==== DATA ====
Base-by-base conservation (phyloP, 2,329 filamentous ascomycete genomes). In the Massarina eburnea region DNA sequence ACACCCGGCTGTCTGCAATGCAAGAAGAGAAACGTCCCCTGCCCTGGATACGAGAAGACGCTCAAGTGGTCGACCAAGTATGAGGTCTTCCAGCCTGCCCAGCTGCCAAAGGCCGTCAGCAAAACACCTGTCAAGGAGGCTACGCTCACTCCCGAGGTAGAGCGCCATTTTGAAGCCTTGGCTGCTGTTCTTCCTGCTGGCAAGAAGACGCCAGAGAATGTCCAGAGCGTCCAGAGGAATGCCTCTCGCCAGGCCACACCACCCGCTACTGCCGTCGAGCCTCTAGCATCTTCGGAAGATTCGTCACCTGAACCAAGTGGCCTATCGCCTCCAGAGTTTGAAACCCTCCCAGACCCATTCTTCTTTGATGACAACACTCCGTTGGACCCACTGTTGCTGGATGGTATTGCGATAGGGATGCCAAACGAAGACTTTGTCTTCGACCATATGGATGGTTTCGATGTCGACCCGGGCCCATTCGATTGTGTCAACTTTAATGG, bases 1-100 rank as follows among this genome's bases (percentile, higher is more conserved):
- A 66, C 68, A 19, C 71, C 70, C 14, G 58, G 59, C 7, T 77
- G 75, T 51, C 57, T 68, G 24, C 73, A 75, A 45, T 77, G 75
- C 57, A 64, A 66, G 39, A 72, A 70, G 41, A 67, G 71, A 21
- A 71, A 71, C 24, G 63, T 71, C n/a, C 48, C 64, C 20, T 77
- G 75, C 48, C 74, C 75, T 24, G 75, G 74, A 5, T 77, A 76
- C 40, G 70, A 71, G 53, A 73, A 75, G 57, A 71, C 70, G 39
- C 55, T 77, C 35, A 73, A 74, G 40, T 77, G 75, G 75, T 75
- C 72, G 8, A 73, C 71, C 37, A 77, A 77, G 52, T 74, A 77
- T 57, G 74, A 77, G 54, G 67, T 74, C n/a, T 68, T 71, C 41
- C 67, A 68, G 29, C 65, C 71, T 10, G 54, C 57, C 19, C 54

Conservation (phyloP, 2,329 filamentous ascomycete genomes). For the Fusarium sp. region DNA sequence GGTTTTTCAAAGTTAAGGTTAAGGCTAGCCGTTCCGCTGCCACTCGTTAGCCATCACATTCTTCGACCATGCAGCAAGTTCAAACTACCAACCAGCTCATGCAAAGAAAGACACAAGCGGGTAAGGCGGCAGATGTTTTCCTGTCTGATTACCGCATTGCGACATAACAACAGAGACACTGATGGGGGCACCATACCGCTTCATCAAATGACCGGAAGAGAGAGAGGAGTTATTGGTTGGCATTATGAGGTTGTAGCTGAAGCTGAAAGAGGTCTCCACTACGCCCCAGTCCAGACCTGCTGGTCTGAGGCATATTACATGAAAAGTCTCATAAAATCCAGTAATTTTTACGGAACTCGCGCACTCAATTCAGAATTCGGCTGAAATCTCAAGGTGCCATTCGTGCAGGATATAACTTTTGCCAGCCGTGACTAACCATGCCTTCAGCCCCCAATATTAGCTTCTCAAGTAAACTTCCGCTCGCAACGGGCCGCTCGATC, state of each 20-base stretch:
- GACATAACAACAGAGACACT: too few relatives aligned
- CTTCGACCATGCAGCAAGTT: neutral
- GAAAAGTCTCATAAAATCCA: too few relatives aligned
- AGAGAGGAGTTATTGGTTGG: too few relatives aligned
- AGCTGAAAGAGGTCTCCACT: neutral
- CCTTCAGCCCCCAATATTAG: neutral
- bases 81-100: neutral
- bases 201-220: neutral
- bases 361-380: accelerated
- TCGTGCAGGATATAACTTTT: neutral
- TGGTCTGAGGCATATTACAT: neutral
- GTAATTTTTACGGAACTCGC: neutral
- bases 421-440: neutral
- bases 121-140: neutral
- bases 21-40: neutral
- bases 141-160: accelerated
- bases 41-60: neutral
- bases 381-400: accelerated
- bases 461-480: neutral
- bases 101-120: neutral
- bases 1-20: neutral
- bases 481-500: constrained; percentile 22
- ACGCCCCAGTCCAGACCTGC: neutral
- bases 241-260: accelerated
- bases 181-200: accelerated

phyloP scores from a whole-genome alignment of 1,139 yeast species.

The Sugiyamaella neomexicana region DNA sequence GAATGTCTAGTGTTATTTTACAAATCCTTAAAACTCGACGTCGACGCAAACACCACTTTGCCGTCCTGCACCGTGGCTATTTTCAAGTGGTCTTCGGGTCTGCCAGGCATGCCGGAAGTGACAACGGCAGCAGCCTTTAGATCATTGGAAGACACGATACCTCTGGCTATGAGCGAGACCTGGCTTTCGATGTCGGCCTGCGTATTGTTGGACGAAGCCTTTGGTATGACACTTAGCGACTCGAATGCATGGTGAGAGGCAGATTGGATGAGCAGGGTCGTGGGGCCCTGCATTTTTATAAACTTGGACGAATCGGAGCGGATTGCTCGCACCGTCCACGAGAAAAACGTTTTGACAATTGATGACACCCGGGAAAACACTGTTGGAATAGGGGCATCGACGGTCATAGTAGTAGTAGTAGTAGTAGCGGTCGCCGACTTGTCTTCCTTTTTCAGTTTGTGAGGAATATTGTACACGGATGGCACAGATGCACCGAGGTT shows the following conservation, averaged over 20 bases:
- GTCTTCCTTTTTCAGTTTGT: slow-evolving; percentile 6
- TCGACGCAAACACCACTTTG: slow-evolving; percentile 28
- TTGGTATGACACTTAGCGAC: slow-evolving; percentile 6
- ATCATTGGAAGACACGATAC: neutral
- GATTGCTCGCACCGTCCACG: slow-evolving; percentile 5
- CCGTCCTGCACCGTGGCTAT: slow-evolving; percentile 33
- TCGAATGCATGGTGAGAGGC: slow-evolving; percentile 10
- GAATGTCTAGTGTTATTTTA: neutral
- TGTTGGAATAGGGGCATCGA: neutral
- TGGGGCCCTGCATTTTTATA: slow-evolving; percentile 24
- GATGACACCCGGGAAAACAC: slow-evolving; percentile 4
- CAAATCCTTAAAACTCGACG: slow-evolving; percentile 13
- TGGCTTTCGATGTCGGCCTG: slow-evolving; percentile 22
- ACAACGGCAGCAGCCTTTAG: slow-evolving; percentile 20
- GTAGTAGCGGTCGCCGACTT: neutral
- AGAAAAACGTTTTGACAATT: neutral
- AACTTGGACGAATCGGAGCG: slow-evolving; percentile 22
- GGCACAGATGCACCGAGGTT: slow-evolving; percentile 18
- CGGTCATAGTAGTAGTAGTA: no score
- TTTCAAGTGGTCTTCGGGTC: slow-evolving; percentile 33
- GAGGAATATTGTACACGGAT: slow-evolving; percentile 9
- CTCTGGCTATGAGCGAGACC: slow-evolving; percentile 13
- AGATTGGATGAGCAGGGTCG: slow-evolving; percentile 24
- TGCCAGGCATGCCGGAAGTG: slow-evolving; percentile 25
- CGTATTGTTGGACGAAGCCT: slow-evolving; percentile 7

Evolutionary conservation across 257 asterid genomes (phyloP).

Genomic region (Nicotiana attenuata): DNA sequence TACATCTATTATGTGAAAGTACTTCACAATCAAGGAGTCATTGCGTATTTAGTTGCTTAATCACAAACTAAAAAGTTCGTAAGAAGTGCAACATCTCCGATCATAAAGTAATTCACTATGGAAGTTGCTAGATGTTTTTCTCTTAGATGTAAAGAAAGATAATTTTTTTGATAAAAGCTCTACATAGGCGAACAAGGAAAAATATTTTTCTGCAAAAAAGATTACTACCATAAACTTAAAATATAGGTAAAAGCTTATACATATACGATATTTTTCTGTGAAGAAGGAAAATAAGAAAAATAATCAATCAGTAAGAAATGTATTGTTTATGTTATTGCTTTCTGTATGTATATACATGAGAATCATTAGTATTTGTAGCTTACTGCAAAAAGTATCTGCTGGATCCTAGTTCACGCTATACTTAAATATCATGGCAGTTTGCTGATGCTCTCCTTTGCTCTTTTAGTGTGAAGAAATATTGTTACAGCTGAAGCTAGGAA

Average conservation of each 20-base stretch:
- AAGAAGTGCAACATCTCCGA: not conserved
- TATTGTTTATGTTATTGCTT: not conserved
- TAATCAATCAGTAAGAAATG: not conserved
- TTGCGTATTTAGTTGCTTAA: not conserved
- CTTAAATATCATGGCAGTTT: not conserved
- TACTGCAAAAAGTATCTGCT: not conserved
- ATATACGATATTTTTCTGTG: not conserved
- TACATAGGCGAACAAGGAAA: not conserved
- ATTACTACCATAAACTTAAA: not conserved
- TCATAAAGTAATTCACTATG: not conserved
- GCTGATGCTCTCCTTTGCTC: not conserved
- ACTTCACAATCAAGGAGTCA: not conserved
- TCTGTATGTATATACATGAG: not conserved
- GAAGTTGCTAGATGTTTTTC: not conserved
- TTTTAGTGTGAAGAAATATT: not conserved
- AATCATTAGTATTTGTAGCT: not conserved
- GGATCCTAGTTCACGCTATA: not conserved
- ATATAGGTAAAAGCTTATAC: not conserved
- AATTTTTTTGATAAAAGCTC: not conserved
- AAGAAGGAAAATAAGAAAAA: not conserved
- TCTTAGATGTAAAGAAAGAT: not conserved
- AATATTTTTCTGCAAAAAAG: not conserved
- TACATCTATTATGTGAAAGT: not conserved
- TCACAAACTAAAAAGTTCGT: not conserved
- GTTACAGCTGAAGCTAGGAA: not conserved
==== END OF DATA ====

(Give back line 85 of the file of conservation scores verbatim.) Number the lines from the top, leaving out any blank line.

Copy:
- ATATAGGTAAAAGCTTATAC: not conserved